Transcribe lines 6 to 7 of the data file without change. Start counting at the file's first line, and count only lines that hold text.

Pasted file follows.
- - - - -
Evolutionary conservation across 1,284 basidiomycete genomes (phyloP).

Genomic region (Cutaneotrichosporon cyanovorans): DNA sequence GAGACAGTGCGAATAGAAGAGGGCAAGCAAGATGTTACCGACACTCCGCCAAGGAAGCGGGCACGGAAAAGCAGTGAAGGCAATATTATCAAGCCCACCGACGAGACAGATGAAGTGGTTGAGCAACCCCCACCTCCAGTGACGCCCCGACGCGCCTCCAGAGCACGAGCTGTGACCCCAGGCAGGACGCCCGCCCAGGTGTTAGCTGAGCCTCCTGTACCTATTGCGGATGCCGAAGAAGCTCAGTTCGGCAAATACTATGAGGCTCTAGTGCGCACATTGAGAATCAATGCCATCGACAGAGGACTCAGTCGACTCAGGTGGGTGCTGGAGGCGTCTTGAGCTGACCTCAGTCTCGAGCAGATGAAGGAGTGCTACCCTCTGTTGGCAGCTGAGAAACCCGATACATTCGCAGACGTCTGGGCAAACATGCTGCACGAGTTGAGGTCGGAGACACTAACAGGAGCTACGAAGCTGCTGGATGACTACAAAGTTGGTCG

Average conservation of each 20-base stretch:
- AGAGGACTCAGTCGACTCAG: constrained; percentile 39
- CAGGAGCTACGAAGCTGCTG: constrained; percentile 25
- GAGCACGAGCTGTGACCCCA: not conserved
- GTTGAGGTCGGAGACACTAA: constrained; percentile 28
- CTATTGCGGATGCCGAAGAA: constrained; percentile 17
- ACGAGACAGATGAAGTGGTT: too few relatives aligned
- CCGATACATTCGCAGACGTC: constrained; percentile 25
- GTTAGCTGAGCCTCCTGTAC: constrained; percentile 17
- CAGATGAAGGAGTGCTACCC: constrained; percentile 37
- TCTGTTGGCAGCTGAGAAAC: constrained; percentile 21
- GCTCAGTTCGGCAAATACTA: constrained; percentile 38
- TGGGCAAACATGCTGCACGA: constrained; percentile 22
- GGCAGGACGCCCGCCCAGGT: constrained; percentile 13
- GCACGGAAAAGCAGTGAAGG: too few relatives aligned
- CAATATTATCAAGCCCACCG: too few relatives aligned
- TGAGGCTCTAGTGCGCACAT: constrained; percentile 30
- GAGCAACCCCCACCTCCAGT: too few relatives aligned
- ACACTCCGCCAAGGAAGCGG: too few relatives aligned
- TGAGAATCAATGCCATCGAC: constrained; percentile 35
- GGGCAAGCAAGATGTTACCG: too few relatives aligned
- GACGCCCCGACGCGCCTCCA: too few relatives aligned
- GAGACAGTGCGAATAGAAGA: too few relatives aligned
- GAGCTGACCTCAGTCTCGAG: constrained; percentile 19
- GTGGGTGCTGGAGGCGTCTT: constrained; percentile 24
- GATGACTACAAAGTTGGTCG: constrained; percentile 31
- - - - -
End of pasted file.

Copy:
- GAGCACGAGCTGTGACCCCA: not conserved
- GTTGAGGTCGGAGACACTAA: constrained; percentile 28